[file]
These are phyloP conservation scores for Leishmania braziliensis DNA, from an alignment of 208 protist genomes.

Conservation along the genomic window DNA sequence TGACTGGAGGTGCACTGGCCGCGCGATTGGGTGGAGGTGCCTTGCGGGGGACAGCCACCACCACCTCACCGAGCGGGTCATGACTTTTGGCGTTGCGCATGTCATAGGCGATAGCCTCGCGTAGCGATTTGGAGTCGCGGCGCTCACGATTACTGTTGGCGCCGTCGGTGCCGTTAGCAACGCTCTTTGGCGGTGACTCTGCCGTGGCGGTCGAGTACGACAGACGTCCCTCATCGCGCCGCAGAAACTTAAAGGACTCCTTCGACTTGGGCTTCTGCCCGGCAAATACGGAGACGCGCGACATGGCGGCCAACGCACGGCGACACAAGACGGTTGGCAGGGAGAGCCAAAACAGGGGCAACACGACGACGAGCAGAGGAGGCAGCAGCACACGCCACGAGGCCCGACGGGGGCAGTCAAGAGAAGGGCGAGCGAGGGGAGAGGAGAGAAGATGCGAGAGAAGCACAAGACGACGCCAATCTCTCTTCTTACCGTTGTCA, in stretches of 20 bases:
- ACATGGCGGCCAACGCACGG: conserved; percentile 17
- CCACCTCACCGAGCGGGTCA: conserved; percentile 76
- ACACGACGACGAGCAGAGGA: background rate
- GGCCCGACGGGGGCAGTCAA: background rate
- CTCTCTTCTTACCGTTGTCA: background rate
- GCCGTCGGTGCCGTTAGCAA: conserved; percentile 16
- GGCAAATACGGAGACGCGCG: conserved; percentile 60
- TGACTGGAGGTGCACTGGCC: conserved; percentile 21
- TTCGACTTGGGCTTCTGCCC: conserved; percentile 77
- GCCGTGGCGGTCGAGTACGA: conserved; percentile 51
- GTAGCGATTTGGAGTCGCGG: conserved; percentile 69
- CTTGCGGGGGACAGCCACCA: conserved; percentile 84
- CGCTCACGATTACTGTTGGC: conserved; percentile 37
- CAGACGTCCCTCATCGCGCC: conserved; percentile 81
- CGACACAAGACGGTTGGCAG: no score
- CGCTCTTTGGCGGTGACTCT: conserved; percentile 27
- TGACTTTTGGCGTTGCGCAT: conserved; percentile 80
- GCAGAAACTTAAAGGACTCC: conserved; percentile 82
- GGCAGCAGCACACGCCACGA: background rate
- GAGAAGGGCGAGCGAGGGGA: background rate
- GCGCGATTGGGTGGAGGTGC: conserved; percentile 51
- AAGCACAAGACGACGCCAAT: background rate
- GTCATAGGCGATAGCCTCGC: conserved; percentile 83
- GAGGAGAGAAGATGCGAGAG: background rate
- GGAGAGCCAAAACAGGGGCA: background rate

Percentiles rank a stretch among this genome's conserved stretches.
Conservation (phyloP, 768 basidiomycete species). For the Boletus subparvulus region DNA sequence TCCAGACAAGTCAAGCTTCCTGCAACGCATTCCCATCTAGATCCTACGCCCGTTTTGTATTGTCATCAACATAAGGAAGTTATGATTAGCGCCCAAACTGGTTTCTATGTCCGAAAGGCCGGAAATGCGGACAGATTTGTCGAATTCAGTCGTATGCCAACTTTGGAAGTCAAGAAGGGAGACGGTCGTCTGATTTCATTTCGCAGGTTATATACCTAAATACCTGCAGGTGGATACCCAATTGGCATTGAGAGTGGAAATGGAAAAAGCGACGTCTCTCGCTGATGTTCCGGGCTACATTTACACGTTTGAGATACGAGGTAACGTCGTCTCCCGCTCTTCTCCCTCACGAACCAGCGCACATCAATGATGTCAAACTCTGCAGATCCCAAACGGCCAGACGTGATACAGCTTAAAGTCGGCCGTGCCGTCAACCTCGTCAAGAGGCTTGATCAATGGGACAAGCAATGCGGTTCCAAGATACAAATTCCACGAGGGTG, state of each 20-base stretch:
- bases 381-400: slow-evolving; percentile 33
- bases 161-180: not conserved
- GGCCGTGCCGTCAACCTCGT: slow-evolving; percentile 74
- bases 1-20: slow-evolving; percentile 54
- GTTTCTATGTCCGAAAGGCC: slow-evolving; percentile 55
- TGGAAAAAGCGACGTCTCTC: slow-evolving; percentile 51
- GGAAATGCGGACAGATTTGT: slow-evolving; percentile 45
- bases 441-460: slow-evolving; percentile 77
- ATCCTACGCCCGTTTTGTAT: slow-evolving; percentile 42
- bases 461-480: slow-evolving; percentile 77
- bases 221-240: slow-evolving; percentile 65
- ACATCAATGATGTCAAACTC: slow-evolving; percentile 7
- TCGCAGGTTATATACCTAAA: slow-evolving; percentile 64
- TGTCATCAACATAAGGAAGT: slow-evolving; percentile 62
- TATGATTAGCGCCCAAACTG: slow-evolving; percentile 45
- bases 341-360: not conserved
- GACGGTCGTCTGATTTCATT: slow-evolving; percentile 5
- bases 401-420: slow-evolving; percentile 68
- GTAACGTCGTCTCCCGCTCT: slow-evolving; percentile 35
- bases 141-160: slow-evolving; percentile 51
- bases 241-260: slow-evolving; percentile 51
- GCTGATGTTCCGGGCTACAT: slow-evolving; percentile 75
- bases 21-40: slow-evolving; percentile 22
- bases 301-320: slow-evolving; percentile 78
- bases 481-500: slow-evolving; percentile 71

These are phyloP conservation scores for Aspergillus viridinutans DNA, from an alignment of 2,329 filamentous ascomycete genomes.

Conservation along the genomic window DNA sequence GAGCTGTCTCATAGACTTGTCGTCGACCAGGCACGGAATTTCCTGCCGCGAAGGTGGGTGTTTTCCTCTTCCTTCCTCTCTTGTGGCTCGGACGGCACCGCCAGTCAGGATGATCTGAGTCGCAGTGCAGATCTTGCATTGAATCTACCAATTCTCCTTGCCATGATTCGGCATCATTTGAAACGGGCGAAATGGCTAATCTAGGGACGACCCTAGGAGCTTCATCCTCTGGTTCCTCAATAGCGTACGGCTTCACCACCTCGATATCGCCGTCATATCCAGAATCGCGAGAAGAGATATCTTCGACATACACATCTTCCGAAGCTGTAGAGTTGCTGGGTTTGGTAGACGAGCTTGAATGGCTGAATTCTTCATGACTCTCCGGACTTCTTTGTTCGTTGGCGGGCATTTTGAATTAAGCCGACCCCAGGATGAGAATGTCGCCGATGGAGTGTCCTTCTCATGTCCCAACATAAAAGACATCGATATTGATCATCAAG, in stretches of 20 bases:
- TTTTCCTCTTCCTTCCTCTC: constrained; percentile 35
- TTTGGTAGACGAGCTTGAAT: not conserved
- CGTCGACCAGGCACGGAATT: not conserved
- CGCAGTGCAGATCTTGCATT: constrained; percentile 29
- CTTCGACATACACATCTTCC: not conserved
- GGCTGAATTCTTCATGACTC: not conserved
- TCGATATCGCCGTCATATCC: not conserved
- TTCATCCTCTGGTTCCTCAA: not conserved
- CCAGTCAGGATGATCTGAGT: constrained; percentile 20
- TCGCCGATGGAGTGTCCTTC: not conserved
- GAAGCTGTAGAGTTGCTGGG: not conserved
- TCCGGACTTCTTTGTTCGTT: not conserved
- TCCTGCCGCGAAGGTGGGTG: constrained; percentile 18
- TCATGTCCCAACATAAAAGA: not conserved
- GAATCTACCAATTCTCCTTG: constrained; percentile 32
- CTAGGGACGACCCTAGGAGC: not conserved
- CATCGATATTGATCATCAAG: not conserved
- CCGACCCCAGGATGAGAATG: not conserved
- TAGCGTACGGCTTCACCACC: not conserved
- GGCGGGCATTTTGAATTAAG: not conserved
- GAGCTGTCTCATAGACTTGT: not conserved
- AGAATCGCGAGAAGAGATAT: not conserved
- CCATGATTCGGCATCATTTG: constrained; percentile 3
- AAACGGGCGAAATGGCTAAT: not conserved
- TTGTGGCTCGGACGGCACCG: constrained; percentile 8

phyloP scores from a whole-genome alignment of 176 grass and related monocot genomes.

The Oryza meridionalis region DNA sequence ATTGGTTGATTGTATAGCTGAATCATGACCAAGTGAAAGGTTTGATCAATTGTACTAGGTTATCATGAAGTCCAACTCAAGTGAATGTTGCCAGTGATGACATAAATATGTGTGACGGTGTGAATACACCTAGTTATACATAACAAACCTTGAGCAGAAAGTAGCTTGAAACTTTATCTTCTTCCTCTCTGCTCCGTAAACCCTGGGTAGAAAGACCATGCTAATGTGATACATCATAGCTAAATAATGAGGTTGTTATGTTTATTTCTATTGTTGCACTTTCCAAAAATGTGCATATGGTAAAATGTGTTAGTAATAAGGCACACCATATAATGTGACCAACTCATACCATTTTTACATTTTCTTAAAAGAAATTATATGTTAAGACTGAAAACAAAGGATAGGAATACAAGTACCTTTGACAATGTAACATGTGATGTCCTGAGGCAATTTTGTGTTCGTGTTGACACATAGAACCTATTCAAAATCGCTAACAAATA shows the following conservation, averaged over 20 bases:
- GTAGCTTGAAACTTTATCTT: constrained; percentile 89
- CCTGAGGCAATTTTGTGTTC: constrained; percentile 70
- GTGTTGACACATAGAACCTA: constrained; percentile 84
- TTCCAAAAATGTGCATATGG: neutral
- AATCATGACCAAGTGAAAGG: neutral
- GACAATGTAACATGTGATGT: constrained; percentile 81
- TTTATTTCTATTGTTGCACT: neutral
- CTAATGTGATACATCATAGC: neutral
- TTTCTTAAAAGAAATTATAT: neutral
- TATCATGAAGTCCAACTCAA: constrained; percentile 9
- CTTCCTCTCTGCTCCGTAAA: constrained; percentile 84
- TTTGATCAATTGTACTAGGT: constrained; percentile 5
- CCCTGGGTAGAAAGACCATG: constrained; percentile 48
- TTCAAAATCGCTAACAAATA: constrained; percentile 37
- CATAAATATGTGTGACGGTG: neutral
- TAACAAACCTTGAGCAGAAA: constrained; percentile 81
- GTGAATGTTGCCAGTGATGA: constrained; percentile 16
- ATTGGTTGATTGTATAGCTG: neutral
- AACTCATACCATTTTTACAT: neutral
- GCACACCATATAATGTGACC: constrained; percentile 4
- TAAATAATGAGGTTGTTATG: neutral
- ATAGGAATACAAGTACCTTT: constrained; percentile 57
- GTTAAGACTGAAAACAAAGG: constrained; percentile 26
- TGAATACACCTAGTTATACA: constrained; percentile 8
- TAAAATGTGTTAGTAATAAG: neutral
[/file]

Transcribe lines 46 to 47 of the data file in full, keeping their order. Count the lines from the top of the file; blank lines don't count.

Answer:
- GACGGTCGTCTGATTTCATT: slow-evolving; percentile 5
- bases 401-420: slow-evolving; percentile 68